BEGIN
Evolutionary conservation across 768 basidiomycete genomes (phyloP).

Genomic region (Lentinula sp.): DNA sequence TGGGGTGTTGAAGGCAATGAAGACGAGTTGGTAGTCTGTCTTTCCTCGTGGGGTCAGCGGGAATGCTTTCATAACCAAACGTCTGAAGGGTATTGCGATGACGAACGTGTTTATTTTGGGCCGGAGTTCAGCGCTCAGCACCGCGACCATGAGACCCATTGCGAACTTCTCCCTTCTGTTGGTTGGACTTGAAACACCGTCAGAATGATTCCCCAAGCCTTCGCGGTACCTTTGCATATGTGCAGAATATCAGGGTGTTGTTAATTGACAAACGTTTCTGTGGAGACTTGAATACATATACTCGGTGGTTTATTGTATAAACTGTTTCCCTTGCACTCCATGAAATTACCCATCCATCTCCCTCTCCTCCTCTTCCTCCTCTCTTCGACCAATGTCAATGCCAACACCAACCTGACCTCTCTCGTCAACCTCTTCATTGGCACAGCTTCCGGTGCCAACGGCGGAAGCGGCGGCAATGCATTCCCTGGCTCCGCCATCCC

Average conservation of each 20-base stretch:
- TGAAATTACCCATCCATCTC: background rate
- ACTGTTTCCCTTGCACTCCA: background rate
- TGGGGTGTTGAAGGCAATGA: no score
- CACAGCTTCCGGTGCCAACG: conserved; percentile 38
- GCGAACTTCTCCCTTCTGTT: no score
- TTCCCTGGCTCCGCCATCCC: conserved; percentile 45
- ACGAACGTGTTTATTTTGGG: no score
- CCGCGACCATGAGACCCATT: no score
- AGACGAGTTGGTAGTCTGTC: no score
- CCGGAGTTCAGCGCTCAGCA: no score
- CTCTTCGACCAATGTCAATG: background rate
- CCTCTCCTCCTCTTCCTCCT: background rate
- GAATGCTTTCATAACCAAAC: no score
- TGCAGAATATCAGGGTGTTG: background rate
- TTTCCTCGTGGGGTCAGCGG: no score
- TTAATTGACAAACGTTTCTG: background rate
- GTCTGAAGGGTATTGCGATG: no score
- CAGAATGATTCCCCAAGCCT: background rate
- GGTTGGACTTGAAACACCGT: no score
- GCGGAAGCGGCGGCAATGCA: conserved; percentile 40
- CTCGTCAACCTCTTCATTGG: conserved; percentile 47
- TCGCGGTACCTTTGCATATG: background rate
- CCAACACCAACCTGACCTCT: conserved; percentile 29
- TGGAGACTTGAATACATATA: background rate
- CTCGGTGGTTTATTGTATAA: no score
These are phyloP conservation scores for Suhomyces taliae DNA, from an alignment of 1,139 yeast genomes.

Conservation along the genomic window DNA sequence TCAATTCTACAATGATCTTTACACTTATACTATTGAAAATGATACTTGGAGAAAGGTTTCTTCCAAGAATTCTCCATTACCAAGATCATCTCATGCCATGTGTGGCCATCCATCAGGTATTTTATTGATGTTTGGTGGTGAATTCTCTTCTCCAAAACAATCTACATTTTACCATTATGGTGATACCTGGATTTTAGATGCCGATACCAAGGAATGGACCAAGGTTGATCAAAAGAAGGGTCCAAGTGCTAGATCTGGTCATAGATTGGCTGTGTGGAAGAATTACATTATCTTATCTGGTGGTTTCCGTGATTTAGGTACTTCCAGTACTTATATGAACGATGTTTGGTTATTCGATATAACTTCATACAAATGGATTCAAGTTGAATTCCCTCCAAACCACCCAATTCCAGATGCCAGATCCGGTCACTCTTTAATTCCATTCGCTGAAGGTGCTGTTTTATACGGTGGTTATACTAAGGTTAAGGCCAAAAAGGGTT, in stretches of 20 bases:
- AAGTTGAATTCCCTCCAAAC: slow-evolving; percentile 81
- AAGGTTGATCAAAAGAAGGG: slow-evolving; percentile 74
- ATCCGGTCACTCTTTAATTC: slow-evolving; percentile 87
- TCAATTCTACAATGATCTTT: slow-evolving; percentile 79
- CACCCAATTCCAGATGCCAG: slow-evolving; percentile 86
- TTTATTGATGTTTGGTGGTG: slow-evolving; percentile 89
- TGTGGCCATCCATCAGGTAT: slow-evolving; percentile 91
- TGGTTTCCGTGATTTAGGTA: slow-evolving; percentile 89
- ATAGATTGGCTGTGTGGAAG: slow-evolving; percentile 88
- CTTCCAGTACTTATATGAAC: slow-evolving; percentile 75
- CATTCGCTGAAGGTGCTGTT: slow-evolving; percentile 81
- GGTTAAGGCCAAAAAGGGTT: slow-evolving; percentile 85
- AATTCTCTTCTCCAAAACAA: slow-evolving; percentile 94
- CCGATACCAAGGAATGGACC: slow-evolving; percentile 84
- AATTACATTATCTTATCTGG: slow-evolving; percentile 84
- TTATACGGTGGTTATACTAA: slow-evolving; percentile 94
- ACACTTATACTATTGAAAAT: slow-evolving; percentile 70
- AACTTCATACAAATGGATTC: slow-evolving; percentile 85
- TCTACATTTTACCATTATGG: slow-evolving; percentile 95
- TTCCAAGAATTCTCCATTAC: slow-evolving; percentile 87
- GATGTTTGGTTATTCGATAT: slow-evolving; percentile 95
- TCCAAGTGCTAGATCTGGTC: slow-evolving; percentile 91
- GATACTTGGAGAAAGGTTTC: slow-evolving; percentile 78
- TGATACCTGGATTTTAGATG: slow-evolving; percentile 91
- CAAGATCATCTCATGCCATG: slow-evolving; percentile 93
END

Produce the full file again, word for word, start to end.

Evolutionary conservation across 768 basidiomycete genomes (phyloP).

Genomic region (Lentinula sp.): DNA sequence TGGGGTGTTGAAGGCAATGAAGACGAGTTGGTAGTCTGTCTTTCCTCGTGGGGTCAGCGGGAATGCTTTCATAACCAAACGTCTGAAGGGTATTGCGATGACGAACGTGTTTATTTTGGGCCGGAGTTCAGCGCTCAGCACCGCGACCATGAGACCCATTGCGAACTTCTCCCTTCTGTTGGTTGGACTTGAAACACCGTCAGAATGATTCCCCAAGCCTTCGCGGTACCTTTGCATATGTGCAGAATATCAGGGTGTTGTTAATTGACAAACGTTTCTGTGGAGACTTGAATACATATACTCGGTGGTTTATTGTATAAACTGTTTCCCTTGCACTCCATGAAATTACCCATCCATCTCCCTCTCCTCCTCTTCCTCCTCTCTTCGACCAATGTCAATGCCAACACCAACCTGACCTCTCTCGTCAACCTCTTCATTGGCACAGCTTCCGGTGCCAACGGCGGAAGCGGCGGCAATGCATTCCCTGGCTCCGCCATCCC

Average conservation of each 20-base stretch:
- TGAAATTACCCATCCATCTC: background rate
- ACTGTTTCCCTTGCACTCCA: background rate
- TGGGGTGTTGAAGGCAATGA: no score
- CACAGCTTCCGGTGCCAACG: conserved; percentile 38
- GCGAACTTCTCCCTTCTGTT: no score
- TTCCCTGGCTCCGCCATCCC: conserved; percentile 45
- ACGAACGTGTTTATTTTGGG: no score
- CCGCGACCATGAGACCCATT: no score
- AGACGAGTTGGTAGTCTGTC: no score
- CCGGAGTTCAGCGCTCAGCA: no score
- CTCTTCGACCAATGTCAATG: background rate
- CCTCTCCTCCTCTTCCTCCT: background rate
- GAATGCTTTCATAACCAAAC: no score
- TGCAGAATATCAGGGTGTTG: background rate
- TTTCCTCGTGGGGTCAGCGG: no score
- TTAATTGACAAACGTTTCTG: background rate
- GTCTGAAGGGTATTGCGATG: no score
- CAGAATGATTCCCCAAGCCT: background rate
- GGTTGGACTTGAAACACCGT: no score
- GCGGAAGCGGCGGCAATGCA: conserved; percentile 40
- CTCGTCAACCTCTTCATTGG: conserved; percentile 47
- TCGCGGTACCTTTGCATATG: background rate
- CCAACACCAACCTGACCTCT: conserved; percentile 29
- TGGAGACTTGAATACATATA: background rate
- CTCGGTGGTTTATTGTATAA: no score
These are phyloP conservation scores for Suhomyces taliae DNA, from an alignment of 1,139 yeast genomes.

Conservation along the genomic window DNA sequence TCAATTCTACAATGATCTTTACACTTATACTATTGAAAATGATACTTGGAGAAAGGTTTCTTCCAAGAATTCTCCATTACCAAGATCATCTCATGCCATGTGTGGCCATCCATCAGGTATTTTATTGATGTTTGGTGGTGAATTCTCTTCTCCAAAACAATCTACATTTTACCATTATGGTGATACCTGGATTTTAGATGCCGATACCAAGGAATGGACCAAGGTTGATCAAAAGAAGGGTCCAAGTGCTAGATCTGGTCATAGATTGGCTGTGTGGAAGAATTACATTATCTTATCTGGTGGTTTCCGTGATTTAGGTACTTCCAGTACTTATATGAACGATGTTTGGTTATTCGATATAACTTCATACAAATGGATTCAAGTTGAATTCCCTCCAAACCACCCAATTCCAGATGCCAGATCCGGTCACTCTTTAATTCCATTCGCTGAAGGTGCTGTTTTATACGGTGGTTATACTAAGGTTAAGGCCAAAAAGGGTT, in stretches of 20 bases:
- AAGTTGAATTCCCTCCAAAC: slow-evolving; percentile 81
- AAGGTTGATCAAAAGAAGGG: slow-evolving; percentile 74
- ATCCGGTCACTCTTTAATTC: slow-evolving; percentile 87
- TCAATTCTACAATGATCTTT: slow-evolving; percentile 79
- CACCCAATTCCAGATGCCAG: slow-evolving; percentile 86
- TTTATTGATGTTTGGTGGTG: slow-evolving; percentile 89
- TGTGGCCATCCATCAGGTAT: slow-evolving; percentile 91
- TGGTTTCCGTGATTTAGGTA: slow-evolving; percentile 89
- ATAGATTGGCTGTGTGGAAG: slow-evolving; percentile 88
- CTTCCAGTACTTATATGAAC: slow-evolving; percentile 75
- CATTCGCTGAAGGTGCTGTT: slow-evolving; percentile 81
- GGTTAAGGCCAAAAAGGGTT: slow-evolving; percentile 85
- AATTCTCTTCTCCAAAACAA: slow-evolving; percentile 94
- CCGATACCAAGGAATGGACC: slow-evolving; percentile 84
- AATTACATTATCTTATCTGG: slow-evolving; percentile 84
- TTATACGGTGGTTATACTAA: slow-evolving; percentile 94
- ACACTTATACTATTGAAAAT: slow-evolving; percentile 70
- AACTTCATACAAATGGATTC: slow-evolving; percentile 85
- TCTACATTTTACCATTATGG: slow-evolving; percentile 95
- TTCCAAGAATTCTCCATTAC: slow-evolving; percentile 87
- GATGTTTGGTTATTCGATAT: slow-evolving; percentile 95
- TCCAAGTGCTAGATCTGGTC: slow-evolving; percentile 91
- GATACTTGGAGAAAGGTTTC: slow-evolving; percentile 78
- TGATACCTGGATTTTAGATG: slow-evolving; percentile 91
- CAAGATCATCTCATGCCATG: slow-evolving; percentile 93